It's not a perfect system, there's always a guy or two who gets in with a badge- but since games are tied to badges, someone is losing their con privileges if a game goes awol. It deters most folks.

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Where are you guys having your exhibitions, at correctional facilities for criminals adjusting to a lawful life? Or is the general theft rate that much higher in the US than over here, that it is impossible to leave an item unattended? I suppose at a convention, most people have paid an entrance fee, so they have actually invested something to come and play. It is not the same as signing a contract to not disbehave but kind of similar.

 

People like Albert should probably be able to voice in, even if he and other AtariAge staff likely attend their tables at all time during exhibitions which should scare at least the insecure thieves some.

Unfortunately, it only takes one low-life out of a thousand to steal or damage things. And sometimes young kids do things accidentally like pick something up and carry it off to another table without thinking (or maybe being supervised).

 

On the other hand, I've exhibited 4 or 5 times, do keep an alert eye out, and had no issues.

 

I know some guys get kind of worried, though, especially at the bigger shows. Also, some of the rare games are starting to get kind of pricey, so multi-cart sounds like a good idea...

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Ding ding ding we have a winner. Many Americans have an entitlement complex, are untrustworthy, and normally unreliable. Yes I am a US citizen.

Although many, many more are not self-centered jerks, I can't disagree with the above statement.

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The most common thing I see at my conventions is less about the systems and more about the attendees. There's two tables when you go into the console room: one for cart checkout, and one 'doorman' who takes your bags and con badge when you go in. They note what game & station you're at when they take your badge. You don't get it back until you turn in the game.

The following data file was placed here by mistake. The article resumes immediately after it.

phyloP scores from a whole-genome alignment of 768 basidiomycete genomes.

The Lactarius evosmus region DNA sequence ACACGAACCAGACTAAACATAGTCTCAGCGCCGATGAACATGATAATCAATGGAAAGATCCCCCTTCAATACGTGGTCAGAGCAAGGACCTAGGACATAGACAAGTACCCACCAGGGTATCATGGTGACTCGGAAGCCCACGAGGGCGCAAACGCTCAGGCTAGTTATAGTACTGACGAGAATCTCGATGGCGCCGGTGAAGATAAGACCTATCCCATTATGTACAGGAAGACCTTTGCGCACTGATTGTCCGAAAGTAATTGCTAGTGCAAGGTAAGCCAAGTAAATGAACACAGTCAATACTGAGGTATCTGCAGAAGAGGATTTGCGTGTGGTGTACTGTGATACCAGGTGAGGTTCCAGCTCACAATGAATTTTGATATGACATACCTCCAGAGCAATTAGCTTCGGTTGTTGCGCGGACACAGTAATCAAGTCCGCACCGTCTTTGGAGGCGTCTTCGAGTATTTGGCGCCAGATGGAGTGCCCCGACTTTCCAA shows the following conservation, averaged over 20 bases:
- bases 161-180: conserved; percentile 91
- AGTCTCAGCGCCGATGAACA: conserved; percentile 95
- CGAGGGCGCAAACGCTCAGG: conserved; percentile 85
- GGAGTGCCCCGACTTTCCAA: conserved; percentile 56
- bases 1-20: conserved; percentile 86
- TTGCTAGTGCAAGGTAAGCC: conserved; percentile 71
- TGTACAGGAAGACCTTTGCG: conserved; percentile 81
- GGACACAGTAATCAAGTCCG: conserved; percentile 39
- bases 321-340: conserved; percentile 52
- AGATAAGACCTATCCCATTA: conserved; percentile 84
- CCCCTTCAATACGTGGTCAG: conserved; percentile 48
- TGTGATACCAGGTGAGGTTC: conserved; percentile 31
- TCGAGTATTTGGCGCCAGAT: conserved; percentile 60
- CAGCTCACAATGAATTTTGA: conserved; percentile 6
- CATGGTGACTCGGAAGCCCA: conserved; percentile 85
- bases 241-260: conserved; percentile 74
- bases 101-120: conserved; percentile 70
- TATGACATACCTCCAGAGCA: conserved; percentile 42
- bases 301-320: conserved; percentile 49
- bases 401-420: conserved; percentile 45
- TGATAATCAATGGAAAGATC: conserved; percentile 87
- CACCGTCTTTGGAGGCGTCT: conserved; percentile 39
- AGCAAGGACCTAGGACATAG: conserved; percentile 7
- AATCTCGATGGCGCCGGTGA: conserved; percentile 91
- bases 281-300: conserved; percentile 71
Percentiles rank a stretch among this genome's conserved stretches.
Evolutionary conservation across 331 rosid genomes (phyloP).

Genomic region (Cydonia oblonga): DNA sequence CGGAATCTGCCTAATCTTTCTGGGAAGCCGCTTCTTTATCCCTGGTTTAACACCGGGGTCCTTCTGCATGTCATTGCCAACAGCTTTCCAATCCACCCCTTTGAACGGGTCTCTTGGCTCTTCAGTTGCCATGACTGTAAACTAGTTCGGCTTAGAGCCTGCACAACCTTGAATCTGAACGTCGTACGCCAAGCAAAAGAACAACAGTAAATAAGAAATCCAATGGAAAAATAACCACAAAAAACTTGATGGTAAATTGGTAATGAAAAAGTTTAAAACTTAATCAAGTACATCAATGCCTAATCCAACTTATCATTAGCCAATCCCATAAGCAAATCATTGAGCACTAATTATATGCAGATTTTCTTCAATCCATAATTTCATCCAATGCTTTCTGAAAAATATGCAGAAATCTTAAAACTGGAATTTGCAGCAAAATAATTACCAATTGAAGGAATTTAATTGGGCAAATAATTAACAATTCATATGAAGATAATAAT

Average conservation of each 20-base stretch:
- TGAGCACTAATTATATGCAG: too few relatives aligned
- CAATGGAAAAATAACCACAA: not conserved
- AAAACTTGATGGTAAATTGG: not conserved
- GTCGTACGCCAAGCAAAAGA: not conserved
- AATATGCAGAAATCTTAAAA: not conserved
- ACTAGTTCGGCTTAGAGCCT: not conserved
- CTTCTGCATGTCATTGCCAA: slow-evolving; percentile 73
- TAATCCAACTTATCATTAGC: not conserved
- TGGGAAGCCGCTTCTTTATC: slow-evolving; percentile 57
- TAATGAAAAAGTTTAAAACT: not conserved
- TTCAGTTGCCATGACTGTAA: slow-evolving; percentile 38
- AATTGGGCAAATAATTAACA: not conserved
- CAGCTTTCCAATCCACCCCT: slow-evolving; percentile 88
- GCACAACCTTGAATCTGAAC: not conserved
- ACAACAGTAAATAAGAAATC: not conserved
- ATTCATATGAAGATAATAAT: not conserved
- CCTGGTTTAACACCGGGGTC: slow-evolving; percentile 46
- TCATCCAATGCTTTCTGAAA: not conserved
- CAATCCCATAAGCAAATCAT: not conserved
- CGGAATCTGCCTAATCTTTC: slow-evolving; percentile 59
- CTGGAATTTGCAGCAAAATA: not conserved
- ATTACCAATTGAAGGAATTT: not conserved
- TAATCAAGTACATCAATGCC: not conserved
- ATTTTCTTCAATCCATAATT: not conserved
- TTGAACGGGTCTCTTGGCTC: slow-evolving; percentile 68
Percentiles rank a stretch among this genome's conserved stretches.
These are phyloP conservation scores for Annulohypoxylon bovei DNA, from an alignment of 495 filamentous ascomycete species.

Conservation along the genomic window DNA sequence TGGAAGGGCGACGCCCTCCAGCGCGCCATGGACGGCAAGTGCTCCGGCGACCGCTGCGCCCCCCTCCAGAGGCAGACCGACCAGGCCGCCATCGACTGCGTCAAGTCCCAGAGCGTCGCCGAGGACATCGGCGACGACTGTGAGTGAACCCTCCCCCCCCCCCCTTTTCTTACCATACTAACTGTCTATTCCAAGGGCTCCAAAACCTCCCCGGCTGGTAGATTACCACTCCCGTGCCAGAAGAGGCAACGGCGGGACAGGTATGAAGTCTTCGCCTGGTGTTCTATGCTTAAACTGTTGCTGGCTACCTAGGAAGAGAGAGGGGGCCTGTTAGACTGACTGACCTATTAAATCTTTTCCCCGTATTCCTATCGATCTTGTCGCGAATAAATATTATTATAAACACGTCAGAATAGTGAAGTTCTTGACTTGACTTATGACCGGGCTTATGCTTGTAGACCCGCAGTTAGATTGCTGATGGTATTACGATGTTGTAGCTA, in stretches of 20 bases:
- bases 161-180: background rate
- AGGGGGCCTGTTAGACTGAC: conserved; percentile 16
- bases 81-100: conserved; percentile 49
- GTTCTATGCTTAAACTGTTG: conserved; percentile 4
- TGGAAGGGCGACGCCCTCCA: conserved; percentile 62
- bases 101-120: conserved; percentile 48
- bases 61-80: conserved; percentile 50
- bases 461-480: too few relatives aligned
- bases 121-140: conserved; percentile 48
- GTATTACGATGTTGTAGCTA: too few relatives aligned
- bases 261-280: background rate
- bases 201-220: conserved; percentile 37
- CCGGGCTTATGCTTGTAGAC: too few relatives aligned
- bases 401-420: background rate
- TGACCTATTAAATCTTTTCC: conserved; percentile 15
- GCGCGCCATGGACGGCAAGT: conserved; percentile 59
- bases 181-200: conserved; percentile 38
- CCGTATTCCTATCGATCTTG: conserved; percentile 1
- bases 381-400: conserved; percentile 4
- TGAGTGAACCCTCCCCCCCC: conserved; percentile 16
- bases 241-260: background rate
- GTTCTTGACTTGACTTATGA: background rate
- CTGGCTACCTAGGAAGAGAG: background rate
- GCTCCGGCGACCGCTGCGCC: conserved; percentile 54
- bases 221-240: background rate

This is fine for small events but it wouldn't work at all for much bigger events like Play Expo in the UK with 15,000 people through the doors over a weekend.

 

I've exhibited at quite a few events (of all sizes) both in the UK and abroad (AC in France and eJagFest in Germany). The European ones have been the best for feeling that your stuff will be OK, but they were considerably smaller than Play in the UK. The only time I've had something stolen was from the AA stand at CGE in 2010. That never stopped me from demoing my stuff though.

 

At Play Expo, you have to watch people like a hawk, which can be difficult if your friends or other people want a chat. Luckily there are normally a few of us on the homebrew stand which makes life easier. People with drinks are always a concern though. Attendees don't tend to think of the systems being played on, as belong to an individual. Several times I've seen people fiddling with systems, pulling on cables, examining peripherals and going through the menus on multi-carts or SD based drives instead of just playing what we want them to play.

 

As long as you attend these things with your eyes open and take some simple precautions you'll have a good time.

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This is fine for small events but it wouldn't work at all for much bigger events like Play Expo in the UK with 15,000 people through the doors over a weekend.

Actually, the smaller of the cons I've attended in the last few years averaged 15-20,000 while I was going. Pax Prime/West has around 75,000 attendees.